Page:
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Trust teenagers to make their choices

We live in a careless age. Only this week, a survey – yet another survey – has revealed that childhood has been lost. David Cameron has made a speech arguing that adults have lost authority over the young. In his new book Tokens of Trust, the Archbishop of Canterbury had identified a loss of trust in public institutions and the political system. We have also apparently mislaid the ability to be decent parents, according to a report from an Education Select Committee.

But there is one area of private life, at least, where there is no sign of decline. The teenage years are growing fast and awkwardly. They tend to start well before 13 and often are only beginning to peter out at 25, or beyond. Just as childhood (playing conkers, climbing trees, riding bikes) is disappearing, so adolescence (snogging, fighting, sulking, getting drunk) is expanding. For beleaguered adults, it is all rather worrying; not since the days of Teddy-boys has the word “teenager” been freighted with such alarm and disapproval.

A sensible-sounding paediatrician, Dr Russell Viner, has suggested that there is now a dangerous mismatch between the legal view of teenagers and the way they are in reality. “We need to rethink age limits for young people,” Dr Viner writes in The Lancet. “The age of 18 is enshrined as the traditional age at which you become an adult but there is no sound biological basis for this.” It is contradictory, he argues, to expect a brain to understand calculus at the age of 16 and yet be too immature to vote. The time has arrived when adolescents should begin to assume roles and responsibilities appropriate to their true biological age.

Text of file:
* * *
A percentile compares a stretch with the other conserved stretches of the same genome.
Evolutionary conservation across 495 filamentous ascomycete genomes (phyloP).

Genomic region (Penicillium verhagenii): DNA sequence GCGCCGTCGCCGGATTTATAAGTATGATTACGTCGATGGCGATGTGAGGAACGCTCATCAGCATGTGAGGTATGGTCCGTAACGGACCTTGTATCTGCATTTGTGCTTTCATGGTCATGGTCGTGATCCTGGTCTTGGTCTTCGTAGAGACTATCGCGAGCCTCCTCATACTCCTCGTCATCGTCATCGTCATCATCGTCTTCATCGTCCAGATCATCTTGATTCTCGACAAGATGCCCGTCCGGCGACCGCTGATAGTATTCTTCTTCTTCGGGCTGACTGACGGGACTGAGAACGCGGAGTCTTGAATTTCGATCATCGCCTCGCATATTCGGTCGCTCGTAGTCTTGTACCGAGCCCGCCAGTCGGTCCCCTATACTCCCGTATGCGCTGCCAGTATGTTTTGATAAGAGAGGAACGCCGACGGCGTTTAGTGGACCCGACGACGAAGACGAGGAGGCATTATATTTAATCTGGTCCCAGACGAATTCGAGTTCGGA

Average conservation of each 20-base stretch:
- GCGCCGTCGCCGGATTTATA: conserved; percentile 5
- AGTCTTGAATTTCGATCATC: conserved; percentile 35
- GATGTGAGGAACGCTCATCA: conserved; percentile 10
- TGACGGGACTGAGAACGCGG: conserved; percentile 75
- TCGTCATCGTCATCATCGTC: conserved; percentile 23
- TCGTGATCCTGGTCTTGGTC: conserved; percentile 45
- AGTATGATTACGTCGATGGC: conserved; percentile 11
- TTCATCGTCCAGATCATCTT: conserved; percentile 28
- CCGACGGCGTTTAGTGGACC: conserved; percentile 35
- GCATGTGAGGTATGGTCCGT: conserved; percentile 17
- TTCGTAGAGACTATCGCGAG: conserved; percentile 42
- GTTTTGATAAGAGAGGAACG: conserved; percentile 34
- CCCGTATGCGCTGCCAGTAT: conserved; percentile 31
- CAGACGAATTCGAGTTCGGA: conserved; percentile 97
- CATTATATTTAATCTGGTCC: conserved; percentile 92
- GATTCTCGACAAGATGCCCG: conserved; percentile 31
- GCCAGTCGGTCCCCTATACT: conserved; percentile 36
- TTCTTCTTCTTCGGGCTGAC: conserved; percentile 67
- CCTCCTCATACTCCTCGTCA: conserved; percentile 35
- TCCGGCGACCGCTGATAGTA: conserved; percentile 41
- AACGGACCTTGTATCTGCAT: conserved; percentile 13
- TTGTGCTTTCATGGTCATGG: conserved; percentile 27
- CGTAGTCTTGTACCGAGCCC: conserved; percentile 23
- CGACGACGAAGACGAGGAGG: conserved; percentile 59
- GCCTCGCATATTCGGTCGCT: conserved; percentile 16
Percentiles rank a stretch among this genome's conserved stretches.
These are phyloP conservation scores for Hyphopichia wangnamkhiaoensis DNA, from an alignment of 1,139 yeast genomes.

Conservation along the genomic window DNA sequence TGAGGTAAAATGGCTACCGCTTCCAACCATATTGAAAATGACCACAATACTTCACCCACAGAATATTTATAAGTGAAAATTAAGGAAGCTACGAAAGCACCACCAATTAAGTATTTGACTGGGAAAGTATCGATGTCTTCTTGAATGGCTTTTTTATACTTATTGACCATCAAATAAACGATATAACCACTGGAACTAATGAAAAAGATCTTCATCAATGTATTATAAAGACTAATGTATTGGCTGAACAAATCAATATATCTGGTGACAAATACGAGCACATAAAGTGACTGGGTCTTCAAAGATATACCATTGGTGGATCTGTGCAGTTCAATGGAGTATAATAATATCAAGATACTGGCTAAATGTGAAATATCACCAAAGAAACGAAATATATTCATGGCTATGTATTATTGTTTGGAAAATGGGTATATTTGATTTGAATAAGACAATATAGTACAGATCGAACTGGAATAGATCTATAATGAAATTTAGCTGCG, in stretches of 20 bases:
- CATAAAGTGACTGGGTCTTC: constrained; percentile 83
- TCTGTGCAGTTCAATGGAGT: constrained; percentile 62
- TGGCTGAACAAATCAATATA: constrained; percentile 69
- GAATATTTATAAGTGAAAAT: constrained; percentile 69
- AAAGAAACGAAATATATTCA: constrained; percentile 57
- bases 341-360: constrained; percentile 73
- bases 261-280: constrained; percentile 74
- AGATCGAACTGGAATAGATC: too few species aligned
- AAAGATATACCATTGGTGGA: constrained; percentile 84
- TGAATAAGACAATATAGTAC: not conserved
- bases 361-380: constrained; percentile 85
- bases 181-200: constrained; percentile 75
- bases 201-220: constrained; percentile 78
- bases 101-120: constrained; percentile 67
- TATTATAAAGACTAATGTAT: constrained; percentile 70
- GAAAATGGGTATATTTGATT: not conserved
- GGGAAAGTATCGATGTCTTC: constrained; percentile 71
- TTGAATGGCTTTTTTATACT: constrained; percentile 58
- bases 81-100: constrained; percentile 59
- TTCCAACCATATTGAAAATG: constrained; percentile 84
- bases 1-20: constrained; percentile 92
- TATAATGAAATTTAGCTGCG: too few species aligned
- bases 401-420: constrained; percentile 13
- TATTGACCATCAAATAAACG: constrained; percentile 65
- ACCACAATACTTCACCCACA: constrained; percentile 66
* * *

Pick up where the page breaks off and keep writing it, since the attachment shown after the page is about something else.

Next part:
It is right that this argument should come from the medical profession. The symptoms of dysfunctional teenage years – bloated livers, anorexia, pregnancy, depression, drug dependence, sexually transmitted diseases – are evident in surgeries and hospitals. For the same reason, it is understandable that Dr Viner is not entirely consistent in his case, arguing that, while teenagers should take on adult roles, the age limit for buying alcohol or tobacco should actually be raised.

But the broader case he makes is important. Treating teenagers like children when their bodies and – admittedly sometimes to a lesser extent – their brains are telling them they are adult is a recipe for social and personal trouble at time when the world offers an unrivalled playground for misbehaviour.

Politicians and commentators, most of whose children have enough educational opportunities to carry them into adult life with only a few bumps along the way, are often unaware of the frustration and crushing boredom of those who feel that they have outgrown the classroom or lecture hall and who want to be allowed to grow up. The adult world’s pressures and temptations, which bear upon those in their teens, need to be accompanied by a new trust in the young to make responsible choices on their own behalf. Growing up, rather than killing time until you are officially an adult, may bring difficulties but it is never boring.